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Colloidal Chemistry

Properties of metastable suspensions


Properties of colloids

A colloid is any object between 1 - 1000 nm that forms a suspension in a solvent. In more recent times, colloids have been called nanoparticles, but this is really marketing of science. Colloids have existed as a concept for hundreds of year (literally). In fact, colloid science is one of the oldest branches of science. One way that you can tell the difference between a solution (in which the solute is solvated by molecular interactions with the solvent) and a suspension (in which the solute is held in a meta-stable state by the opposing attractive and repulsive terms between the colloids themselves) is a scattering experiment. Colloids will scatter visible light since they are as large as the wavelength of visible light in some cases. This is known as Tyndall scattering and it is shown in the corner figure above that introduces this text. In this section, we shall study the potential energy terms that give rise to a colloidal suspension. These are collectively known as Derjaguin, Landau, Verwey, Overbeek (DLVO) theory.

DLVO theory

The DLVO theory combines both electrostatic repulsion and van der Waal's attraction between colloids to account for the stabilizing and destabilizing effects, respectively, of these opposing potential energy terms. The point of the theory is to explain how colloids can remain in suspension in a meta-stable state for long periods of time. The theory also explains ionic strength effects. As the ionic strength of the solution is increased the electrostatic repulsion decreases. Therefore, the colloids can approach more closely in a salt containing solution.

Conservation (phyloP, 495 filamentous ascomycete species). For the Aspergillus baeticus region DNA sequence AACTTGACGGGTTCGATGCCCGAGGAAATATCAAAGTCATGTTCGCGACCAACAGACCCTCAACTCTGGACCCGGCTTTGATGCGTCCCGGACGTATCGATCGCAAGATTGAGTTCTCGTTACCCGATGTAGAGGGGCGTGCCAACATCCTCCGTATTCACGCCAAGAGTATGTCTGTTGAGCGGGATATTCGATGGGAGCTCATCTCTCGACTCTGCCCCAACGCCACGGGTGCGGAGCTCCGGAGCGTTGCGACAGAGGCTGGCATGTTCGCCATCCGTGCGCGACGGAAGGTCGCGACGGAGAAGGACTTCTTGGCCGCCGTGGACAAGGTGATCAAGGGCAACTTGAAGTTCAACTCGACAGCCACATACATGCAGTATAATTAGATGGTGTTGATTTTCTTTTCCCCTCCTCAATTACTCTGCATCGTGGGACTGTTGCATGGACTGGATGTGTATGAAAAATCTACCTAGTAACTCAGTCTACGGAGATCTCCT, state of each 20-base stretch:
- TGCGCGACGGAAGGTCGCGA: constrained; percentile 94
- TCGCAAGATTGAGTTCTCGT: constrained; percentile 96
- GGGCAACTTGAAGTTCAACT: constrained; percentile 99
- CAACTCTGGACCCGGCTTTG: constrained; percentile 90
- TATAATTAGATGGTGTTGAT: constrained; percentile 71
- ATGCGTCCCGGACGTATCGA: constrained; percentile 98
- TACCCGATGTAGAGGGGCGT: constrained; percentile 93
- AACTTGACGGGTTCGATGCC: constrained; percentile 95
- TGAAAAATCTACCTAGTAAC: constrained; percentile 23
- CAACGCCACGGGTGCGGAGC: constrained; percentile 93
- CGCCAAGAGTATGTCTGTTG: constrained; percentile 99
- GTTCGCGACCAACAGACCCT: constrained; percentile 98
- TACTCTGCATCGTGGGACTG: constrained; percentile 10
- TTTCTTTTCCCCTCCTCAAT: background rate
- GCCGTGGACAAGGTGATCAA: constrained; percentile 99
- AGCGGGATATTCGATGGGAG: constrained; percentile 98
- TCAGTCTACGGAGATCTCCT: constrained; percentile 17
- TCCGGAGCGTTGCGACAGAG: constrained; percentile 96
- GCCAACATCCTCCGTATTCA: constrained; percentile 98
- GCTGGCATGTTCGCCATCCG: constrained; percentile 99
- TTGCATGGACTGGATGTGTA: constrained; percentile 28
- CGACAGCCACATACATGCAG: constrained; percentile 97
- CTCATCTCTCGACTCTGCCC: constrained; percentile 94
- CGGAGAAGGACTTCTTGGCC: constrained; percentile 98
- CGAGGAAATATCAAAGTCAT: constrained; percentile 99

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Electrostatic repulsion

Electrostatic repulsion is a ubiquitous stabilizing potential term.

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Van der Waal's attraction

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Flory-Huggins theory

Debye-Huckel theory

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